I check my Facebook account about a million times a day, so it’s not surprising to me that 72 percent of social media users that the National Business Ethics Survey polled, say they log into their social networks while they’re at work. Twenty-eight percent of the 72 percent said they spend an hour or more on social networks while they’re on the clock. One third of those people admitted that their social activity isn’t work related. Clearly, employers have their hands full with social media.
Several of the places that I have worked have handled the distraction of social media by blocking the sites on company computers. That was a pretty effective tactic until the invention of smart phones. They proceeded to tell employees they weren’t allowed to be on their personal phones, but I’ll admit that on lunch breaks or when there was a lull in the action I used my iPhone to check out what was happening on my Facebook or Instagram pages. Luckily now that I’m working in social media, I don’t have to try and hide my social media use!
It was pretty well known at one of my previous jobs that the employers were checking employees’ browser histories to see what websites they were spending time on. Is that invasive? Yes. Is it unethical? No. They’re paying you to do a job for them and I’m guessing your job description doesn’t include scrolling through the Facebook album of your friend’s baby shower! Not only are they paying you to get work done, the computer you work on belongs to them. They have the right to make sure that you’re using their property for the right reasons.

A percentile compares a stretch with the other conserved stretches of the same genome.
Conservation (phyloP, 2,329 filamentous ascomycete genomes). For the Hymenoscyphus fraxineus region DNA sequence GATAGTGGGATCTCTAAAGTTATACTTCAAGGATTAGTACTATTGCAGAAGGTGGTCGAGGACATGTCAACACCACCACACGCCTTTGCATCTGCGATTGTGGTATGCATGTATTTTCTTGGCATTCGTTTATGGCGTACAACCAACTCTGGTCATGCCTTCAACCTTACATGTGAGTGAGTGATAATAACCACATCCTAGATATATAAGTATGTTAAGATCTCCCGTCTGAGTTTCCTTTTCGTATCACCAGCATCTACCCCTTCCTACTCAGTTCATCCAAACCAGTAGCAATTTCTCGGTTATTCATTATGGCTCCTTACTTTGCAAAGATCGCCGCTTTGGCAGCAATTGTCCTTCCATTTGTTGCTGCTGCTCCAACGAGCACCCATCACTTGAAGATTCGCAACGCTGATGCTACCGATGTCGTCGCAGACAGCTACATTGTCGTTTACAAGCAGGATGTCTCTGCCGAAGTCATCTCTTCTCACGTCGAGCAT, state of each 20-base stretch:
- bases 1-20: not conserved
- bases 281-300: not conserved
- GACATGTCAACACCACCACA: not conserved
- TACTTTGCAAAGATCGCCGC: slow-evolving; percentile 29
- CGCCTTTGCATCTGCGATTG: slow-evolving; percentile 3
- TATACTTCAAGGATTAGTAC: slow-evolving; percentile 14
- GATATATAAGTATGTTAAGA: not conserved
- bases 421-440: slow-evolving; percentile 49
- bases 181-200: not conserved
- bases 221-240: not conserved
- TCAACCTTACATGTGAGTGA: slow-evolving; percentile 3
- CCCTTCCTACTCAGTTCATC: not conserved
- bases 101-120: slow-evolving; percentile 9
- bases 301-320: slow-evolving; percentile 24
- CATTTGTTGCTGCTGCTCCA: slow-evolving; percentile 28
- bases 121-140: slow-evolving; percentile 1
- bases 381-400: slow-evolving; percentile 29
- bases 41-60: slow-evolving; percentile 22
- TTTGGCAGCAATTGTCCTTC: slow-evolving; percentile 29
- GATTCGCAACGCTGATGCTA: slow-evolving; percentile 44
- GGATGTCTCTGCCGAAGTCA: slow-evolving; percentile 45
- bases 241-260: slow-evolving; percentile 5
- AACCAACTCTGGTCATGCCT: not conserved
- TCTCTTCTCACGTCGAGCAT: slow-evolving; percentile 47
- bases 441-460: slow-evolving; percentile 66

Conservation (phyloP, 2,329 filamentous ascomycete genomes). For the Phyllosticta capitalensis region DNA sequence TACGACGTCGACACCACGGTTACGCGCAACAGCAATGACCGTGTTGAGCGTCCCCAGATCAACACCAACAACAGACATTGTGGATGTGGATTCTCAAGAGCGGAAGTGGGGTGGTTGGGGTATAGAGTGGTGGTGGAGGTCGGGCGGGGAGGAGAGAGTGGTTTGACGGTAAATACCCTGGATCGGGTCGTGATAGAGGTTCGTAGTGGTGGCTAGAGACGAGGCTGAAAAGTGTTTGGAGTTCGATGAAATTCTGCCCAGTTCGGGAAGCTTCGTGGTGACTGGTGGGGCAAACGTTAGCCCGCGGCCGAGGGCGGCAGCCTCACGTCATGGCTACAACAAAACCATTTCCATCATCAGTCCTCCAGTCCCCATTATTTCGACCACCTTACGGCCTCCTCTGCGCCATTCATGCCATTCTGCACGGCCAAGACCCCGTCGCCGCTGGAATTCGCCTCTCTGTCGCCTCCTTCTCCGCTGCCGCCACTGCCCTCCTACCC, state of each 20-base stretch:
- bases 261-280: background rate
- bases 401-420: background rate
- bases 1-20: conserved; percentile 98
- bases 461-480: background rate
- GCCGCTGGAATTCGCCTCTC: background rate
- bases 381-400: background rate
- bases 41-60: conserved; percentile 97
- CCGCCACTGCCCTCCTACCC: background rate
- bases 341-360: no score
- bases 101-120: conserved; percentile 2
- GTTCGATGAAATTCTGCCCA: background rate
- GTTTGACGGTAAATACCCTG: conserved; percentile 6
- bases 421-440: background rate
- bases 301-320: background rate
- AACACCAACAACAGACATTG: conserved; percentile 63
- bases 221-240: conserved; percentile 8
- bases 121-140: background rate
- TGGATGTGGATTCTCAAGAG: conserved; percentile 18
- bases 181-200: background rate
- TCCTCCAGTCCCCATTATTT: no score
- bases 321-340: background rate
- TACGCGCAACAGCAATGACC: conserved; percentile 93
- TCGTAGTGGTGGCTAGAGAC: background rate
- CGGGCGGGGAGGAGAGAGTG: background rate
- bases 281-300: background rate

If you’re a manager or business owner, it’s important to have some type of social media policy in place. Be transparent with your employees and let them know what is and isn’t acceptable. Your policy should address social media use on and off the clock. You want your business to be well represented beyond the hours of nine and five. It’s expected that employees will have a life outside of the job, but remind them to think before they post on social media accounts because they represent the company.
Instead of viewing social media as a distraction, use it to your advantage. Set up a social media page regarding your social media policy. When employees have a question, they’ll know where to look. They’re much more likely to read it on the social sites where they’re already spending time, as opposed to a bulky packet (don’t kid yourself, they won’t read it!).
While it’s important to set clear guidelines, don’t make rules so strict that employees are afraid to spend time on social networks. Employees are great brand advocates. Think about how far your content could reach if your employees were sharing it with their network of friends. Encourage employees to follow and engage with the brand on social sites, and really use social media as an asset.